Unfortunately, A.J. McInerney, who bypassed a free start at Mayakoba to play second stage, failed to reach the final stage. 

Hey, you’d be hard-pressed to find a bigger fan of Jon Rahm than this correspondent … but even this is a bit much.

The Spaniard made his first Tour start (as an amateur) at the Mayakoba in 2014. For some reason, tournament officials decided to make a plaque to commemorate that moment, even though he’s unlikely to ever play there again.  

This week's award winners ... 


About to Receive a Call From a 904 Number: Grayson Murray. After Sutherland’s victory, Murray, the controversial second-year player who has had his fair share of social-media incidents, wondered aloud whether anyone actually cares about the Tour’s senior circuit. In a now-deleted tweet, he asked: "Does anyone really care is the real question.....those guys were relevant 10 plus years ago." Yeah, that’s probably a no-no.

Auspicious Debut: John Oda. In his first PGA Tour event as a pro, the former UNLV star challenged for the lead through two rounds and wound up in eighth. Impressive. 

Hey, Remember Me?: Si Woo Kim. He had gone quiet since his Players win, as his third-place showing at Mayakoba was his first top-10 in 15 starts since Sawgrass.



Awkward Line of Questioning of the Week: Reporter to Rickie Fowler.

Question: "Cancun is a beautiful place; a beautiful place for marriage. Are you thinking about this?"

Fowler: “Not yet. Not yet. I’m in a good spot both in my personal life and professional life.”

Sheesh.

Bluegrass Special: Valhalla. In case you missed it, the PGA-owned course in Louisville will host the year’s second major – yeah, it felt strange to type that – in 2024. Rory McIlroy won there in '14. 

Blown Fantasy Pick of the Week: Pat Perez. The defending champion had come in with good form, winning the CIMB Classic a few weeks ago and finishing no worse than 24th since the playoffs. Then he threw up a second-round 74 to barely make the cut and tied for 34th (after a closing 66) in his title defense. Sigh. 

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Ball headed O.B., Stone (68) gets huge break

By Mercer BaggsJuly 19, 2018, 2:14 pm

CARNOUSTIE, Scotland – Brandon Stone knew it when he hit it.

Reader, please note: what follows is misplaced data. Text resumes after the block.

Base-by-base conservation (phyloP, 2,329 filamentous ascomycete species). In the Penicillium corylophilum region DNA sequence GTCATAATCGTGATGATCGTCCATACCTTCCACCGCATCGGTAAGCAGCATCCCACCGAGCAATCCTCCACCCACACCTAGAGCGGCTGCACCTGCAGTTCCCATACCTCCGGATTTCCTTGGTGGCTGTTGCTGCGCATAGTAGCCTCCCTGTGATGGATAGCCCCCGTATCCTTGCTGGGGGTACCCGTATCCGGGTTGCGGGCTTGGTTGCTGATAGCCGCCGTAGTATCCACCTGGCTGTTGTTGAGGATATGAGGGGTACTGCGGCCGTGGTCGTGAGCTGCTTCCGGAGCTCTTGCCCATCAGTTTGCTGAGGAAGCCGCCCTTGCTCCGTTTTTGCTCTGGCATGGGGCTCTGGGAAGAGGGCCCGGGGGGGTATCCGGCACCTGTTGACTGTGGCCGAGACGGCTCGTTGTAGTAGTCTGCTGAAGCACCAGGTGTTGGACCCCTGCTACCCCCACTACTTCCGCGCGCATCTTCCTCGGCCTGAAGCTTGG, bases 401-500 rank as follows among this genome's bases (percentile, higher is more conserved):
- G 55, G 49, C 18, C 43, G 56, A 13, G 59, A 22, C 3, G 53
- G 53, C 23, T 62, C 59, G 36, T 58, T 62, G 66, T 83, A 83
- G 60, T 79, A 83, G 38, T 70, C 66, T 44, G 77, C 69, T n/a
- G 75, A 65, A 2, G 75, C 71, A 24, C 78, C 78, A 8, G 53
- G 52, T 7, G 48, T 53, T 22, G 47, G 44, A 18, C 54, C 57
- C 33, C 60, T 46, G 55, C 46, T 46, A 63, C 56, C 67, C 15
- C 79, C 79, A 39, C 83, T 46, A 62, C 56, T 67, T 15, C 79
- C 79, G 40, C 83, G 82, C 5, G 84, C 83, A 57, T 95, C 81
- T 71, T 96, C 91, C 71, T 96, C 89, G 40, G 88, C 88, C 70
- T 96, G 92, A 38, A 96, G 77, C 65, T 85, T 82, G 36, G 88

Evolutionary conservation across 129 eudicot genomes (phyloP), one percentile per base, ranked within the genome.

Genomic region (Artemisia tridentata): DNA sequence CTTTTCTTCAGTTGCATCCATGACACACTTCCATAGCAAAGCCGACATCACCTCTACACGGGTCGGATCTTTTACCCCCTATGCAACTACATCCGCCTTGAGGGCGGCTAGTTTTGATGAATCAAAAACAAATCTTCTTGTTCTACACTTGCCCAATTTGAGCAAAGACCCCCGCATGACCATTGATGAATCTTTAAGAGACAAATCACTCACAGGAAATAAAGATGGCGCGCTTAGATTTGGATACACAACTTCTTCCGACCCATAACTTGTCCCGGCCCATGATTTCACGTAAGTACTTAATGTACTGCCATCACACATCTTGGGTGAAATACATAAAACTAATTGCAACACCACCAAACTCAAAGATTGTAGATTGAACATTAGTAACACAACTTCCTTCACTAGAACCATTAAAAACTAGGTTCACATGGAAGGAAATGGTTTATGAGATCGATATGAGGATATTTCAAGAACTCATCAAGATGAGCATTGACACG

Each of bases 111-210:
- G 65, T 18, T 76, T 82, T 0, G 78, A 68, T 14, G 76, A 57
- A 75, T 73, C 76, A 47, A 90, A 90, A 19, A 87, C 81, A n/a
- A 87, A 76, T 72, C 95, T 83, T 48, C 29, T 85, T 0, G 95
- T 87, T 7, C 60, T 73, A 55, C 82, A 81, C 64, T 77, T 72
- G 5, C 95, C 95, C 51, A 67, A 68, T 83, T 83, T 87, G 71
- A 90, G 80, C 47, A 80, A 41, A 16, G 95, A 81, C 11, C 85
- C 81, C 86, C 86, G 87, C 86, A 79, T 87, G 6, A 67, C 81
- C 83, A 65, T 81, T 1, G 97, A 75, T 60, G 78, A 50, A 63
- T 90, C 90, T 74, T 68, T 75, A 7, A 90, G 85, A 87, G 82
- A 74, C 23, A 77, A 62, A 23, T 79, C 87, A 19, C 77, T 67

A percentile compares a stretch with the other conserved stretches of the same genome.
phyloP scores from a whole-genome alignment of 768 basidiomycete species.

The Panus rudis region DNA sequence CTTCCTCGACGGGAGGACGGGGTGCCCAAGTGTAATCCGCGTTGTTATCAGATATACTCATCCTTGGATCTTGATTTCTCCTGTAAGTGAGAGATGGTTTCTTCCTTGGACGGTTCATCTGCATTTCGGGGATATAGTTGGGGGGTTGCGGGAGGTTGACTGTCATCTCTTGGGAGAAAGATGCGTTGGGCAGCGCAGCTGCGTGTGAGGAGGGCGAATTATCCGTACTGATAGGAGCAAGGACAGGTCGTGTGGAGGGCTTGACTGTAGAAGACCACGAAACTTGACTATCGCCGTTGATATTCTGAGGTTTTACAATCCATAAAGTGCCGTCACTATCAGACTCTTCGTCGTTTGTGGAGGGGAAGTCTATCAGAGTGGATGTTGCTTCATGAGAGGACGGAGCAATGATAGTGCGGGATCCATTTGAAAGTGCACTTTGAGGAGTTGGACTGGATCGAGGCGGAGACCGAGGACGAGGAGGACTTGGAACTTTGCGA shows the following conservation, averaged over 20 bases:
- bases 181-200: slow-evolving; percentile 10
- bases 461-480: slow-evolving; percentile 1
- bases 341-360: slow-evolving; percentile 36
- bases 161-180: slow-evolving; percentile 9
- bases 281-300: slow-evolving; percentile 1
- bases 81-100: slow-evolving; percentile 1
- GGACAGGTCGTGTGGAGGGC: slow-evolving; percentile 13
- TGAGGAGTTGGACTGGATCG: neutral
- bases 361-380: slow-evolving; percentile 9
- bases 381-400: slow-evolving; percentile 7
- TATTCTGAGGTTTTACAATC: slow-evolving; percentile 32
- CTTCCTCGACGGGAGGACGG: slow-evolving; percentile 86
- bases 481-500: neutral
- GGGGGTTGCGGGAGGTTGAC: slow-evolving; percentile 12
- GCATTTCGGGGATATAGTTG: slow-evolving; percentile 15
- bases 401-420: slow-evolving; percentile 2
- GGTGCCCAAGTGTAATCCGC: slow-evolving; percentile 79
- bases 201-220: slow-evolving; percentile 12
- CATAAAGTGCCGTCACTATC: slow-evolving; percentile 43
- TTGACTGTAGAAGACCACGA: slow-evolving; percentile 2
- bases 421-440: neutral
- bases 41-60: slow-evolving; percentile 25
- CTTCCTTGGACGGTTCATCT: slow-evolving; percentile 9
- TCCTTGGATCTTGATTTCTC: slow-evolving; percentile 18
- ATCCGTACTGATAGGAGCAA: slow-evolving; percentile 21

“I knew I hit it out of bounds,” the South African said following his opening round in the 147th Open Championship.

Stone’s second shot on the par-4 18th, from the left fescue, was pulled into the grandstands, which are marked as O.B. But instead of settling in with the crowd, the ball ricocheted back towards the green and nearly onto the putting surface.

Stone made his par and walked away with a 3-under 68, two shots off the early lead.

“I really didn’t put a good swing on it, bad contact and it just came out way left,” Stone said. “I feel so sorry for the person I managed to catch on the forehead there, but got a lucky break.


Full-field scores from the 147th Open Championship

Full coverage of the 147th Open Championship


“When you get breaks like that you know you’re going to have good weeks.”

It’s been more than just good luck recently for Stone. He shot 60 in the final round – missing a 9-foot birdie putt for the first 59 in European Tour history – to win last week’s Scottish Open. It was his third career win on the circuit and first since 2016. It was also just his first top-10 of the season.

“A testament to a different mental approach and probably the change in putter,” said Stone, who added that he switched to a new Ping Anser blade model last week.

“I’ve been putting, probably, the best I have in my entire life.”

This marks Stone’s sixth start in a major championship, with his best finish a tie for 35th in last year’s U.S. Open. He has a missed cut and a T-70 in two prior Open Championships.